The laboratory blood tests reveal the following: a total white cell count of 15.17 × 109/L, a hemoglobin level of 12.7 g/dL, and a platelet count of 413 × 109/L. The coagulation test showed normal prothrombin time and activated partial thromboplastin time (12.9 seconds and 36.0 seconds, respectively). He had normal liver and renal function. The autoimmune screening tests, including for antinuclear antibody, complement levels (C3 and C4), rheumatoid factor, and anticardiolipin antibody, were negative.

An ultrasound scan of the patient’s abdomen showed free fluid in the subhepatic space, right iliac fossa, and Morrison’s pouch. A computed tomography scan of the abdomen performed on a subsequent day showed long-segment thrombosis of the portal vein and superior mesenteric vein with small bowel ischemia (Figure 1). He was then treated with subcutaneous fondaparinux for 10 days and showed improvement. He was discharged to his home with a daily oral warfarin dose of 3 mg. He was referred for hemophilia workup during subsequent outpatient follow-up.

Figure 1 . A computed tomography scan with contrast showed the filling defect of the main portal vein due to thrombosis .

A thrombophilia screening was conducted during the subsequent outpatient clinic follow-up (12 months after the thrombotic events) (Table 1). The screening revealed that the patient had persistently low levels of AT. Based on his clinical presentation and laboratory findings, he was diagnosed with a heterozygous deficiency of AT. He was then scheduled for life-long anticoagulant therapy for thromboprophylaxis.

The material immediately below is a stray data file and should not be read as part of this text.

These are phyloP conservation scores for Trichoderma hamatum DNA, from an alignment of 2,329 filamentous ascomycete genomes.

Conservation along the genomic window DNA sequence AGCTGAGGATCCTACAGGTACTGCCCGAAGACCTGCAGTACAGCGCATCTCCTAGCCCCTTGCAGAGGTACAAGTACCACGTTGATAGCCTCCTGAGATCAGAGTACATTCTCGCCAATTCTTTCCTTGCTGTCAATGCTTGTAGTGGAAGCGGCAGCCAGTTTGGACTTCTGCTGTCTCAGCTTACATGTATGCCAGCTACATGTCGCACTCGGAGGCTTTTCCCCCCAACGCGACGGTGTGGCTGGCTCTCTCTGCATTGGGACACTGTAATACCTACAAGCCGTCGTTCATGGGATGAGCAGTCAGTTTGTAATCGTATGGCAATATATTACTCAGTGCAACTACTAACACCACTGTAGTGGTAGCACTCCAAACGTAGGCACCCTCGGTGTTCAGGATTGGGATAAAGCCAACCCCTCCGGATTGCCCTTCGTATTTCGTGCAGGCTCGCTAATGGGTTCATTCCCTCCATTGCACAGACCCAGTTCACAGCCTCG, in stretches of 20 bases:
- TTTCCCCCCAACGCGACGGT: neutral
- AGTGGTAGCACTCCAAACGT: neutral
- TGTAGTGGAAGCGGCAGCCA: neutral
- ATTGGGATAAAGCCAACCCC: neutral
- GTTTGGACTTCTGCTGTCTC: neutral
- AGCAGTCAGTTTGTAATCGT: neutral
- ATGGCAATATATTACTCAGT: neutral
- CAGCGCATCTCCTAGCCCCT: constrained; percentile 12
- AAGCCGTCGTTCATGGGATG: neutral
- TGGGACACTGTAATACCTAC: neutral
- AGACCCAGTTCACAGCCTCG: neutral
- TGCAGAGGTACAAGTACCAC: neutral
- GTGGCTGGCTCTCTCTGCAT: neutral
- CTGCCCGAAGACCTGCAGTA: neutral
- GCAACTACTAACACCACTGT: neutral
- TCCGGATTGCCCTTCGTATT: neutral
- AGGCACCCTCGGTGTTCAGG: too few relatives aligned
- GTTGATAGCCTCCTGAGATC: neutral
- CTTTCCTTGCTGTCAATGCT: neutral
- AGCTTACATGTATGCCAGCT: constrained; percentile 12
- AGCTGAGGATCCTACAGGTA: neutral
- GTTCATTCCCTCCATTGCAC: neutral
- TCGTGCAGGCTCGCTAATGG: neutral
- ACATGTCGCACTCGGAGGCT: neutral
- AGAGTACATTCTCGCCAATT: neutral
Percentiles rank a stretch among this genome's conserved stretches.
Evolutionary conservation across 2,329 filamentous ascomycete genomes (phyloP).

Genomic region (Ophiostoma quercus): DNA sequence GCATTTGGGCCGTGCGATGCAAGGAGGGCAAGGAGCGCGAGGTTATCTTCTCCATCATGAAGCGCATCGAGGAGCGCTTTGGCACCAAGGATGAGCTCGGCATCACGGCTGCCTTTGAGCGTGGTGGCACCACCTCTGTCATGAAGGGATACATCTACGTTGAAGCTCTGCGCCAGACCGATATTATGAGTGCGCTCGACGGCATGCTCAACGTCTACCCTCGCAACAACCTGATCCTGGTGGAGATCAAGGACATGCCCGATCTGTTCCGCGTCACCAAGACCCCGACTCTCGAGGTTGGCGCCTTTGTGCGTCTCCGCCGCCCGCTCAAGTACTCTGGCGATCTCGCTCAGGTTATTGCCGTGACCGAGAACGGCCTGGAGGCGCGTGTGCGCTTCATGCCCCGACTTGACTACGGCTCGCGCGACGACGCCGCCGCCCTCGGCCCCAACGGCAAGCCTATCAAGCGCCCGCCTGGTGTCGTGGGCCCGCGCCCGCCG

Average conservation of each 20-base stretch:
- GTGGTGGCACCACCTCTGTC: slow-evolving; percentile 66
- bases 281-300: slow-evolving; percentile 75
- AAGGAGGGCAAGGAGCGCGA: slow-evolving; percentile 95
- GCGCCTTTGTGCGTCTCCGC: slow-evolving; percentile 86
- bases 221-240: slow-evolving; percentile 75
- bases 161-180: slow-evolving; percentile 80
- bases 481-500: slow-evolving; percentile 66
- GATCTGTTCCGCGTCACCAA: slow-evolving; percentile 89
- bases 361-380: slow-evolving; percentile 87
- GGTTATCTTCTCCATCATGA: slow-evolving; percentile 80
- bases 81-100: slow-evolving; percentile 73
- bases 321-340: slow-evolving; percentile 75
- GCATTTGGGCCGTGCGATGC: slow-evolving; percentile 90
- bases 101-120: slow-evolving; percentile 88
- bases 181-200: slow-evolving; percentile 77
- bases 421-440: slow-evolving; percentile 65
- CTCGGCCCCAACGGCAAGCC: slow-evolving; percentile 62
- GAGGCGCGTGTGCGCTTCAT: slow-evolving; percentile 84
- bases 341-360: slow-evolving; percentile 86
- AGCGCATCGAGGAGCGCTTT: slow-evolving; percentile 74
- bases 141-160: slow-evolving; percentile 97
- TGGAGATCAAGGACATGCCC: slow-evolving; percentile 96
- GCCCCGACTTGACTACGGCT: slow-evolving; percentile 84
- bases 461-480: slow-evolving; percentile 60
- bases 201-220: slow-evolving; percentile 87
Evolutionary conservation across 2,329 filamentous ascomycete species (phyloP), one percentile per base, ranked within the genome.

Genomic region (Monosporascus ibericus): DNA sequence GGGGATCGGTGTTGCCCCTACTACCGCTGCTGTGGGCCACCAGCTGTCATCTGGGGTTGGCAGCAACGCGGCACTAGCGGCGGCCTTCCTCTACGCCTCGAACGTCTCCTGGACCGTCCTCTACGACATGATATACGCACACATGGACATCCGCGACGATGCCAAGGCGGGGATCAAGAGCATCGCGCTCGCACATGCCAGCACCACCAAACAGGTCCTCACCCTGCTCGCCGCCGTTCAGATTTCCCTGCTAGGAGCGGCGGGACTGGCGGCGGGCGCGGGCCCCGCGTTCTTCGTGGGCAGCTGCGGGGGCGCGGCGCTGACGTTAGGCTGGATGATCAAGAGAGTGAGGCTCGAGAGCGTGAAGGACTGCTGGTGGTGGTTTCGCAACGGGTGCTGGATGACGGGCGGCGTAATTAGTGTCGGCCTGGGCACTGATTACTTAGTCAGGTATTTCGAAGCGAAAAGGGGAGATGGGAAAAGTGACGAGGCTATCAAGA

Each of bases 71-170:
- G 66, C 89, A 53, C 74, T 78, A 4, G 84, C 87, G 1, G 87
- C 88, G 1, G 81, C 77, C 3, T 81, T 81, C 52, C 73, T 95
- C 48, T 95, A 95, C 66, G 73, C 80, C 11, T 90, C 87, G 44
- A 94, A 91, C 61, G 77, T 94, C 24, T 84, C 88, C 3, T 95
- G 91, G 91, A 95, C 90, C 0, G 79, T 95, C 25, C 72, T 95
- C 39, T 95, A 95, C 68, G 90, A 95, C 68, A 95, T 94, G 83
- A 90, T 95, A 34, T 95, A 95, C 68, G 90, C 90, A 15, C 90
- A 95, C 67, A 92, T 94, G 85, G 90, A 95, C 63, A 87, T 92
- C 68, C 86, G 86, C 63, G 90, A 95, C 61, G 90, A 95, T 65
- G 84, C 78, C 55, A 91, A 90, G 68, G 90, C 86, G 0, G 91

He was on 3 mg of warfarin daily with regular international normalized ratio (INR) monitoring. He aimed for an INR between 2 and 3. However, he was having difficulty maintaining the INR within the targeted therapeutic range. He was prescribed rivaroxaban, an orally active direct factor Xa inhibitor. However, rivaroxaban was discontinued after one month due to an inability to tolerate the side effect of epigastric pain. The warfarin was restarted, and currently he is taking a daily 2 mg tablet of warfarin. He was compliant with the treatment, and no other thrombotic or bleeding events have been documented.

Table 1.

Thrombophilia workup showed persistently low levels of antithrombin activity

Test Result Reference range
July 2017 September 2017
Protein C activity 125% 128% 70–140%
Free protein S antigen 92% 92% 72–123%
AT activity 46% 52% 83–128%
APCR V Leiden 2.94 3.2 Normal ratio > 2.1


AT deficiency was discovered in 1965 by Olav Egeberg in a Scandinavian family with VTE. He also determined that the deficiency is an autosomal dominant disorder7.

AT is a heparin cofactor and a member of the serine protease inhibitor family. The mature AT molecule consists of 432 amino acids and is mainly produced in the liver. AT is a thrombin and factor Xa protease inhibitor. However, AT also has the ability to inhibit factors IXa, XIa, and XIIab; kallikrein; and plasmin8.

Normal AT plasma levels range from 112–140 μg/mL, with normal AT antigen and activity levels in the range of 80–120%. AT levels are lower in newborns than in adults and somewhat lower in older men and in women who take birth control tablets4.

Given that AT is one of the major naturally occurring coagulation inhibitors, acquired or inherited deficiencies in this protein result in increased thrombin production8. Most of the inherited AT deficiencies are heterozygous. Homozygosity is uncommon and has an increased risk of mortality during pregnancy7. In the general population, the incidence has been estimated as 1 in 20 to 1 in 200 people9. Meanwhile, 1 in 600 people are born with a congenital AT deficiency4.